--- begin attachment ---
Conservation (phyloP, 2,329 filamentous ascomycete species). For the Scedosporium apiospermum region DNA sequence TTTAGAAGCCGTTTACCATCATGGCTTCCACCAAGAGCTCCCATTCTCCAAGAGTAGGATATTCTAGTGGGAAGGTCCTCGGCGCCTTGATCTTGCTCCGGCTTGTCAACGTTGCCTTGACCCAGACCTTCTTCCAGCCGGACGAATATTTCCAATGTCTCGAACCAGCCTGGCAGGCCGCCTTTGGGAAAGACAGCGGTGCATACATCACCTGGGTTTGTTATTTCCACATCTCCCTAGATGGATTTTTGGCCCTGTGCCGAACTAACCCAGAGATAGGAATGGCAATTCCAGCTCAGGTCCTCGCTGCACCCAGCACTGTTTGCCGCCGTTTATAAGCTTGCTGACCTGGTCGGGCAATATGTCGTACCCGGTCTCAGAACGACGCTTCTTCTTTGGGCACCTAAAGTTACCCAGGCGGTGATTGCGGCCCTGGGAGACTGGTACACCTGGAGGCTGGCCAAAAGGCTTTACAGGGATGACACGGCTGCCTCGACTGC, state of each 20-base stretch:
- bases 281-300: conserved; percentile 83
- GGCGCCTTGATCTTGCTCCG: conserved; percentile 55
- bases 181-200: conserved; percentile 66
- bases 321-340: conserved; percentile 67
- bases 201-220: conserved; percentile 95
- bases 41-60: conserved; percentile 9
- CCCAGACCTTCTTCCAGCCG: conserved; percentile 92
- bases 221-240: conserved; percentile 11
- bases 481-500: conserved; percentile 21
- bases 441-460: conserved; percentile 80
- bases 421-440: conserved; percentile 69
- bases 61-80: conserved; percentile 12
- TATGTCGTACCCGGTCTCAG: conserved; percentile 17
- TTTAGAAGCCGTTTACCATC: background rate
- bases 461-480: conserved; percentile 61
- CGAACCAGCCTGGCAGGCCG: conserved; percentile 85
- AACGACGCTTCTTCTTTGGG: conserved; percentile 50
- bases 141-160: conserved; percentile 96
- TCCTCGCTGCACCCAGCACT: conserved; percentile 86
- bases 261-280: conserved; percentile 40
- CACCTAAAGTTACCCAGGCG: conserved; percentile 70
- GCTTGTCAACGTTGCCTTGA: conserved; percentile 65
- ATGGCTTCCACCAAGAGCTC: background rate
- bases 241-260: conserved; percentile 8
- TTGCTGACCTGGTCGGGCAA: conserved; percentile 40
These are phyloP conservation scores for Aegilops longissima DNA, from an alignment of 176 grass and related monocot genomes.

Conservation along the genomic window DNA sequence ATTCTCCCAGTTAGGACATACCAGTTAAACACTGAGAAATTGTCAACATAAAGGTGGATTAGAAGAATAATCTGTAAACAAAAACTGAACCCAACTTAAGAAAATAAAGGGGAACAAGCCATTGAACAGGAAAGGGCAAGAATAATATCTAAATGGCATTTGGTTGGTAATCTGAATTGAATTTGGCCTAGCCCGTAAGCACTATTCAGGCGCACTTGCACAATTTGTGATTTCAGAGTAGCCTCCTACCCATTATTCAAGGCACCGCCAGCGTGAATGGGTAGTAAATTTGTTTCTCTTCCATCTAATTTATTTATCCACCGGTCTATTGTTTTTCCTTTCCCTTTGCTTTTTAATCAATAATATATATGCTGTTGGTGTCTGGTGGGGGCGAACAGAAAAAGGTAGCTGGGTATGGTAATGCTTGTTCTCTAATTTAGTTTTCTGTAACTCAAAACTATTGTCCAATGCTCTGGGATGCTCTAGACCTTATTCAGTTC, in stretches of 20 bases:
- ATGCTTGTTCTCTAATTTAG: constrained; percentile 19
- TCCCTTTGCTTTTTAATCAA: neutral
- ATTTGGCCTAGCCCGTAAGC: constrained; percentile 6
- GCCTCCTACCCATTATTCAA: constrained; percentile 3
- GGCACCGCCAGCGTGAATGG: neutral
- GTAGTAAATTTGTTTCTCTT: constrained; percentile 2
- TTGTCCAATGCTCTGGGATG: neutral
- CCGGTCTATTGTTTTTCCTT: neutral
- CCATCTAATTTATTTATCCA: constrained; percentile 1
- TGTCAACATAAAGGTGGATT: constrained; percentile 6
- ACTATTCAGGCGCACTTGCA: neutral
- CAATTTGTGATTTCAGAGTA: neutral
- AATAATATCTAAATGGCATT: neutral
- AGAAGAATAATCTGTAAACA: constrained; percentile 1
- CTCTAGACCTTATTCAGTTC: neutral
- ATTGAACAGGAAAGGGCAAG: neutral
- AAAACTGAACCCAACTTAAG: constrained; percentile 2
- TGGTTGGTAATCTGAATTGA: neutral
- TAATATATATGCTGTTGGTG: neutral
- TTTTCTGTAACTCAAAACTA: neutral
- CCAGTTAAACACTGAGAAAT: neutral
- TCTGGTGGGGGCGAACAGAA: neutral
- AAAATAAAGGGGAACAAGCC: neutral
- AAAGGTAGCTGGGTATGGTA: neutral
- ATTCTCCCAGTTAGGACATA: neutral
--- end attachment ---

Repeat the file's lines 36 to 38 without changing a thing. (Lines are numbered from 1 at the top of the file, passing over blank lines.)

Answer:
- CCGGTCTATTGTTTTTCCTT: neutral
- CCATCTAATTTATTTATCCA: constrained; percentile 1
- TGTCAACATAAAGGTGGATT: constrained; percentile 6